The Court “shall make a de novo determination of those portions of the report or specified proposed findings or recommendations to which objection is made.” 28 U.S.C. § 636(b)(1); Fed.R.Civ.P. 72(a) (“The district judge . . . must consider timely objections and modify or set aside any part of the order that is clearly erroneous or is contrary to law.”). This “requires the district judge to decide the case based on an independent review of the evidence and arguments without giving any presumptive weight to the magistrate judge's conclusion.” Mendez v. Republic Bank, 725 F.3d 651, 661 (7th Cir. 2013). Although LHO takes issue with the arguments and evidence that Defendants presented for the first time in their objections, a “district judge is free, and encouraged, to consider all of the available information about the case.” Id. The Court “may accept, reject, or modify, in whole or in part” the Report and Recommendation. 28 U.S.C. § 636(b)(1).

         III. Trademark Infringement

         “In a trademark infringement claim, the plaintiff must demonstrate: (1) the validity of its trademark; and (2) the infringement of that mark.” Platinum, 149 F.3d at 726. “The validity of a mark pertains to whether a ‘word, term, name, symbol or device' . . . is entitled to protection under trademark law by focusing on whether that mark specifically identifies and distinguishes one company's goods or services from those of its competitors.” Id. “The infringement of a mark concerns whether the actions of a subsequent user of a substantially similar or identical mark causes a likelihood of confusion among consumers as to the source of those specific goods or services.” Id.

         “When the identifying ‘word, term, name, symbol or device' claimed as a trade name or mark is not registered with the” USPTO, “the burden is on the claimant . . . to establish that it is entitled to protection under § 43(a) of the Lanham Act.” Id. at 727; see Mil-Mar Shoe Co., Inc. v. Shonac Corp., 75 F.3d 1153, 1156 (7th Cir. 1996). “[T]he general principles qualifying a mark for registration under . . . the Lanham Act are for the most part applicable in determining whether an unregistered mark is entitled to protection under § 43(a).” Two Pesos, Inc. v. Taco Cabana, Inc., 505 U.S. 763, 768 (1992). Since LHO “does not own a registration but instead is only asserting common law rights, ” it “does not benefit from the Lanham Act's[ ] presumptions of ownership, validity of the mark, and enforcement rights.” See Platinum, 149 F.3d at 726-27. Thus, to ultimately prevail, LHO must prove ownership of the would-be “Hotel Chicago” mark, that it is entitled to protection, and that Defendants' use of “Hotel Chicago” is likely to cause confusion among consumers. See Id. “The analysis is the same for the remaining claims of common law trademark infringement and deceptive trade practices.” See Tony Jones Apparel, Inc. v. Indigo USA LLC, No. 03 C 0280, 2003 WL 22220193, at *5 (N.D. Ill. Sept. 24, 2003).


         The notion of fairness lies at the heart of the matter before the Court, and it is seated between two broad principles. The first is that “a preliminary injunction is an exercise of very far-reaching power, never to be indulged in except in a case clearly demanding it.” Girl Scouts of Manitou Council, Inc. v. Girl Scouts of U.S. of Am., Inc., 549 F.3d 1079, 1085 (7th Cir. 2008) (citation omitted); see Winter v. Nat. Res. Def. Council, Inc., 555 U.S. 7, 22 (2008) (maintaining that injunctive relief is “an extraordinary remedy that may only be awarded upon a clear showing that the plaintiff is entitled to such relief”). The second stems from fostering competition, particularly in the realm of intellectual property, as “consumers benefit from competing products in the marketplace, [therefore] we often want to encourage copying of products or features of products which are not protected under the patent and copyright laws.” Lacour v. Time Warner, Inc., No 99 C 7105, 2000 WL 688946, at *5 n.6 (N.D. Ill. May 24, 2000) (citation omitted). We begin with “[t]he threshold consideration in a motion for a preliminary injunction, ” which “is the moving party's likelihood of success on the merits of the underlying claim.” Platinum, 149 F.3d at 726. We disagree with Magistrate Judge Cox's conclusion that LHO “is likely to succeed on the merits” in proving that “Hotel Chicago” is entitled to protection, which is fatal to their request for a preliminary injunction.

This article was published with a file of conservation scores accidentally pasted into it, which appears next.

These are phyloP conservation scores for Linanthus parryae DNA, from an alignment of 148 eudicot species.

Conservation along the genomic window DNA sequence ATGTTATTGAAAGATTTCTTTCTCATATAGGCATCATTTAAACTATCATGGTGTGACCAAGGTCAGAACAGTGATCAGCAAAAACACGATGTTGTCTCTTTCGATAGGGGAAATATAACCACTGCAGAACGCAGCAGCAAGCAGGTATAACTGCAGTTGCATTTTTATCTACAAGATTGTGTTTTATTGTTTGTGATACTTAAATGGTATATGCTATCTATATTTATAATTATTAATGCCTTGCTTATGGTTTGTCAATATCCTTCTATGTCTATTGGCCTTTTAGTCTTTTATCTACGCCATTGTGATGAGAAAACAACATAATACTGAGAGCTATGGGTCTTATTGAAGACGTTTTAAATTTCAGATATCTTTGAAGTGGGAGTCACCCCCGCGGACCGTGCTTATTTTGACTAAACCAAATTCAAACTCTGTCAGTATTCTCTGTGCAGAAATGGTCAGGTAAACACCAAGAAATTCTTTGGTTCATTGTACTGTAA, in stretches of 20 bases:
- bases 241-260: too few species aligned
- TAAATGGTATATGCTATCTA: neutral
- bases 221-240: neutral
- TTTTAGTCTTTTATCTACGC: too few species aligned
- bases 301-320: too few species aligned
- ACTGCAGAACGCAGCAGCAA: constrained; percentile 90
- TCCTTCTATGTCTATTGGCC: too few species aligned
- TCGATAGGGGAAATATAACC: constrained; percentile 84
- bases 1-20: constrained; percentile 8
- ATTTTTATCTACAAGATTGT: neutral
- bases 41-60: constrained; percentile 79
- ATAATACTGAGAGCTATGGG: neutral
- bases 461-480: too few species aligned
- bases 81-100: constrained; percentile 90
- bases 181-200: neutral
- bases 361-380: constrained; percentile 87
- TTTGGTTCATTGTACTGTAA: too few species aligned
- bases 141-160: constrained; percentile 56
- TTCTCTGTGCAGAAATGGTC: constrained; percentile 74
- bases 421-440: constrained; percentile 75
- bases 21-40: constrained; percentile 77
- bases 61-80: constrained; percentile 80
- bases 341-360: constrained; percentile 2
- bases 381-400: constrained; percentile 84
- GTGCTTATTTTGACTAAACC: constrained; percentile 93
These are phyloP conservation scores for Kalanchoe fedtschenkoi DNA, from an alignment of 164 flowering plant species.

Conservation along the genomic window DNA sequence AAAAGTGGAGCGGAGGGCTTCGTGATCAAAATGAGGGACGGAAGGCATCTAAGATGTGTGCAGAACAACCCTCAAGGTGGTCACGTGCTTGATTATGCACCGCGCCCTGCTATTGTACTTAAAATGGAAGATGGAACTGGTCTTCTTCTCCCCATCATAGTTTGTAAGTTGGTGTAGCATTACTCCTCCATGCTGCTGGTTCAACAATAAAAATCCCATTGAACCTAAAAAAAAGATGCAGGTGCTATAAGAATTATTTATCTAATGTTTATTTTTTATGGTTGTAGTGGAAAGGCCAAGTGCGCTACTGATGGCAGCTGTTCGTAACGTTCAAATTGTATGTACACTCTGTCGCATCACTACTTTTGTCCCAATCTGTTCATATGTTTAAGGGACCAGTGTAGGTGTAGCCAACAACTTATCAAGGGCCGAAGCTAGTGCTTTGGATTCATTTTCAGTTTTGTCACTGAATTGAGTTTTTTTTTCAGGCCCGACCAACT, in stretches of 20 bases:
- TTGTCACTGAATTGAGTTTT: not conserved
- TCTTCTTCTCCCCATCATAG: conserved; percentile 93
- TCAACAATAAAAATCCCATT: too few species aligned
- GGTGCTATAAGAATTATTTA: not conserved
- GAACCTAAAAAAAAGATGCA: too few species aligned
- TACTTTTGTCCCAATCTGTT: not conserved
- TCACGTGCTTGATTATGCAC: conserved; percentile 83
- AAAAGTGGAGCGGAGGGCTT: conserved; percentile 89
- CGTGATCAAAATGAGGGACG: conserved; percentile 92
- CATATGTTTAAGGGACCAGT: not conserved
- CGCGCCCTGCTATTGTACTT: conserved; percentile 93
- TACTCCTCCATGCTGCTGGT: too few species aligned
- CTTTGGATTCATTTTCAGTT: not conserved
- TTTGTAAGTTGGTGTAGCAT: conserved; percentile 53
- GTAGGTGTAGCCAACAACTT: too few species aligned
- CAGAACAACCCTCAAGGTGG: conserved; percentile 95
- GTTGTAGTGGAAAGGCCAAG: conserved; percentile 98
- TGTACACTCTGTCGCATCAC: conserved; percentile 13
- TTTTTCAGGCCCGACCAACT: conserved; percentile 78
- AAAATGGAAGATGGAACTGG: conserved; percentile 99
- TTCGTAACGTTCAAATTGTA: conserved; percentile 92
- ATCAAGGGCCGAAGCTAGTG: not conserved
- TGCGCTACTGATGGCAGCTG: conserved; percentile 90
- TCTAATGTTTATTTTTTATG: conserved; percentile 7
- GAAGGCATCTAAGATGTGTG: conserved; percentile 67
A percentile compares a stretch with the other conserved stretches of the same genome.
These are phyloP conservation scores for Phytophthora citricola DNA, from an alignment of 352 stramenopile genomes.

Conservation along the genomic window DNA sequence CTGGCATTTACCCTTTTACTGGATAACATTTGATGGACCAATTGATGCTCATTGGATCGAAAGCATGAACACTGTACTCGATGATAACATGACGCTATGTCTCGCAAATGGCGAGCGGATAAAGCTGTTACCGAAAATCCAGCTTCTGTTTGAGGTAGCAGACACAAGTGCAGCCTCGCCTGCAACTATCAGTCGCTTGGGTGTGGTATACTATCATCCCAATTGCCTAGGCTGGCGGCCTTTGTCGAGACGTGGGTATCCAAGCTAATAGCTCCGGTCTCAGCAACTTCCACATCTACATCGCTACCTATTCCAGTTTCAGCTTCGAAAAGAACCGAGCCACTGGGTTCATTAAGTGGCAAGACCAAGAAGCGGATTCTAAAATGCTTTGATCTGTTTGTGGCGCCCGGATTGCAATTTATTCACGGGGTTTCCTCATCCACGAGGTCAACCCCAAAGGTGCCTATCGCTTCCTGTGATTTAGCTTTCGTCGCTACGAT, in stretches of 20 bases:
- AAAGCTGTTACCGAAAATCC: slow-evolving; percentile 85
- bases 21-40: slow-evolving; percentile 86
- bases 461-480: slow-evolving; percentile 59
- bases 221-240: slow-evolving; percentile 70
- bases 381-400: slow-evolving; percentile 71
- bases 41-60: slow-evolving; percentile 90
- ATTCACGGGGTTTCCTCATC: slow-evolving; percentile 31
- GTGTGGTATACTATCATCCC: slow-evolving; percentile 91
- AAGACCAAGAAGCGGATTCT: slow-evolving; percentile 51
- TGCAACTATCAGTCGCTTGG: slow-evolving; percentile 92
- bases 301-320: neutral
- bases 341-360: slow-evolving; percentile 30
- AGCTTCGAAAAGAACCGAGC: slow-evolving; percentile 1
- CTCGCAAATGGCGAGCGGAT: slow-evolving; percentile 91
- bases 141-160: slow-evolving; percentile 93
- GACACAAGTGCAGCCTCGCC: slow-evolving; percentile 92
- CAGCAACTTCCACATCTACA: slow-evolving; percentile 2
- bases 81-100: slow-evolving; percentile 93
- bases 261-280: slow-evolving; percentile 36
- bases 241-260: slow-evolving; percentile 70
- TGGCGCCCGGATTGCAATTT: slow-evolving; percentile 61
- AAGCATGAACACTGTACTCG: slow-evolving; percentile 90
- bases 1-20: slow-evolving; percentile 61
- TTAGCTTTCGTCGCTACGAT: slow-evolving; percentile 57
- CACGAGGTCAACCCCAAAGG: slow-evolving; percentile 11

I. LHO's Likelihood of Success on the Merits

         “In the trademark . . . field, the movant shows a likelihood of success by establishing that 1) [it] has a protectable mark, and 2) that a ‘likelihood of confusion' exists between the marks or products of the parties.” Meridian Mut. Ins. Co. v. Meridian Ins. Grp., Inc., 128 F.3d 1111, 1115 (7th Cir. 1997); see Ty, Inc., 237 F.3d at 897 (quoting Int'l Kennel Club of Chi., Inc. v. Mighty Star, Inc., 846 F.2d 1079, 1084 (7th Cir. 1988)). The Seventh Circuit has consistently held that “a ‘likelihood of success' exists if the party seeking injunctive relief shows that it has a ‘better than negligible' chance of succeeding on the merits.” Meridian, 128 F.3d at 1114; see Int'l Kennel Club, 846 F.2d at 1084. “This is an admittedly low requirement, and is simply a threshold question.” Girl Scouts, 549 F.3d at 1096.

         In concluding that LHO “is likely to succeed on the merits, ” Magistrate Judge Cox decided that it has a “better than negligible chance” of proving that: (i) LHO is the owner of “Hotel Chicago;” (ii) it has priority over the mark; (iii) “Hotel Chicago” is not generic, which would mean that it is not entitled to protection; (iv) instead, it is descriptive; (v) it has acquired secondary meaning in the marketplace, rendering the descriptive mark protectable; and (vi) the mark is likely to cause confusion among consumers. Although Magistrate Judge Cox believed that “‘Hotel Chicago' will likely be found to be descriptive, ...

Buy This Entire Record For $7.95

Download the entire decision to receive the complete text, official citation,
docket number, dissents and concurrences, and footnotes for this case.

Learn more about what you receive with purchase of this case.